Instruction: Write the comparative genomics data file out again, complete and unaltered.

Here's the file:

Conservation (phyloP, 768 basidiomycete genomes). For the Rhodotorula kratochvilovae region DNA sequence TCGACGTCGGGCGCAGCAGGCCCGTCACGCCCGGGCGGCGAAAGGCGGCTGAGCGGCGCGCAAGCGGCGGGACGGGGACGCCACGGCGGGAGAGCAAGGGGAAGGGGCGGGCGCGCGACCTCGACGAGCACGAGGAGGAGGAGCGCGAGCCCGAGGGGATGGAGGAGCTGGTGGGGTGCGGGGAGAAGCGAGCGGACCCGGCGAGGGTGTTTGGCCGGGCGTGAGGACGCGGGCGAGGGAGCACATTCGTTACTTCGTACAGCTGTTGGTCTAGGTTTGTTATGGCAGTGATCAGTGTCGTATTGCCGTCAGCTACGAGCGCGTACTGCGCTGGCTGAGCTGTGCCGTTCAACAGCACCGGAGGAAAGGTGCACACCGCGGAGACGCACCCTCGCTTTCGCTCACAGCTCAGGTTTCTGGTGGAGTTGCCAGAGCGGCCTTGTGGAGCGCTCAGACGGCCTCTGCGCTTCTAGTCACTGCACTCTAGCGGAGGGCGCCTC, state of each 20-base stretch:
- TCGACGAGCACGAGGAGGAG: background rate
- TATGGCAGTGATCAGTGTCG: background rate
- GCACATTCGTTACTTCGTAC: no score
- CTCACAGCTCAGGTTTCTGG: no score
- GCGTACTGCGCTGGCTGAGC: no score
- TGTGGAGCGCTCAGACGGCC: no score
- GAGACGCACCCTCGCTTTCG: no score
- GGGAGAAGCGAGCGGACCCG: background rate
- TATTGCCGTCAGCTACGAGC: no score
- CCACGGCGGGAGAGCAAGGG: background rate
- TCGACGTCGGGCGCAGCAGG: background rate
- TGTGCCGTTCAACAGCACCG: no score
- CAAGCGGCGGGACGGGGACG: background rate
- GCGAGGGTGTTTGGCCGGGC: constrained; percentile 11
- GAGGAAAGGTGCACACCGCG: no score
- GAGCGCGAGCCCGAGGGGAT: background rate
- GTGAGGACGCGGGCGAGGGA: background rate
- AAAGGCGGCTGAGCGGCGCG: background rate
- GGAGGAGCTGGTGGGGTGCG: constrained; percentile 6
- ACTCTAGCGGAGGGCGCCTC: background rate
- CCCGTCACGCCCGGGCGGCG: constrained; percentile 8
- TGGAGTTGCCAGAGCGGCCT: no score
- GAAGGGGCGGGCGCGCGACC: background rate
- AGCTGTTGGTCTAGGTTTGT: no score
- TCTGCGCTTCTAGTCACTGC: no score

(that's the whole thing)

Conservation (phyloP, 768 basidiomycete genomes). For the Rhodotorula kratochvilovae region DNA sequence TCGACGTCGGGCGCAGCAGGCCCGTCACGCCCGGGCGGCGAAAGGCGGCTGAGCGGCGCGCAAGCGGCGGGACGGGGACGCCACGGCGGGAGAGCAAGGGGAAGGGGCGGGCGCGCGACCTCGACGAGCACGAGGAGGAGGAGCGCGAGCCCGAGGGGATGGAGGAGCTGGTGGGGTGCGGGGAGAAGCGAGCGGACCCGGCGAGGGTGTTTGGCCGGGCGTGAGGACGCGGGCGAGGGAGCACATTCGTTACTTCGTACAGCTGTTGGTCTAGGTTTGTTATGGCAGTGATCAGTGTCGTATTGCCGTCAGCTACGAGCGCGTACTGCGCTGGCTGAGCTGTGCCGTTCAACAGCACCGGAGGAAAGGTGCACACCGCGGAGACGCACCCTCGCTTTCGCTCACAGCTCAGGTTTCTGGTGGAGTTGCCAGAGCGGCCTTGTGGAGCGCTCAGACGGCCTCTGCGCTTCTAGTCACTGCACTCTAGCGGAGGGCGCCTC, state of each 20-base stretch:
- TCGACGAGCACGAGGAGGAG: background rate
- TATGGCAGTGATCAGTGTCG: background rate
- GCACATTCGTTACTTCGTAC: no score
- CTCACAGCTCAGGTTTCTGG: no score
- GCGTACTGCGCTGGCTGAGC: no score
- TGTGGAGCGCTCAGACGGCC: no score
- GAGACGCACCCTCGCTTTCG: no score
- GGGAGAAGCGAGCGGACCCG: background rate
- TATTGCCGTCAGCTACGAGC: no score
- CCACGGCGGGAGAGCAAGGG: background rate
- TCGACGTCGGGCGCAGCAGG: background rate
- TGTGCCGTTCAACAGCACCG: no score
- CAAGCGGCGGGACGGGGACG: background rate
- GCGAGGGTGTTTGGCCGGGC: constrained; percentile 11
- GAGGAAAGGTGCACACCGCG: no score
- GAGCGCGAGCCCGAGGGGAT: background rate
- GTGAGGACGCGGGCGAGGGA: background rate
- AAAGGCGGCTGAGCGGCGCG: background rate
- GGAGGAGCTGGTGGGGTGCG: constrained; percentile 6
- ACTCTAGCGGAGGGCGCCTC: background rate
- CCCGTCACGCCCGGGCGGCG: constrained; percentile 8
- TGGAGTTGCCAGAGCGGCCT: no score
- GAAGGGGCGGGCGCGCGACC: background rate
- AGCTGTTGGTCTAGGTTTGT: no score
- TCTGCGCTTCTAGTCACTGC: no score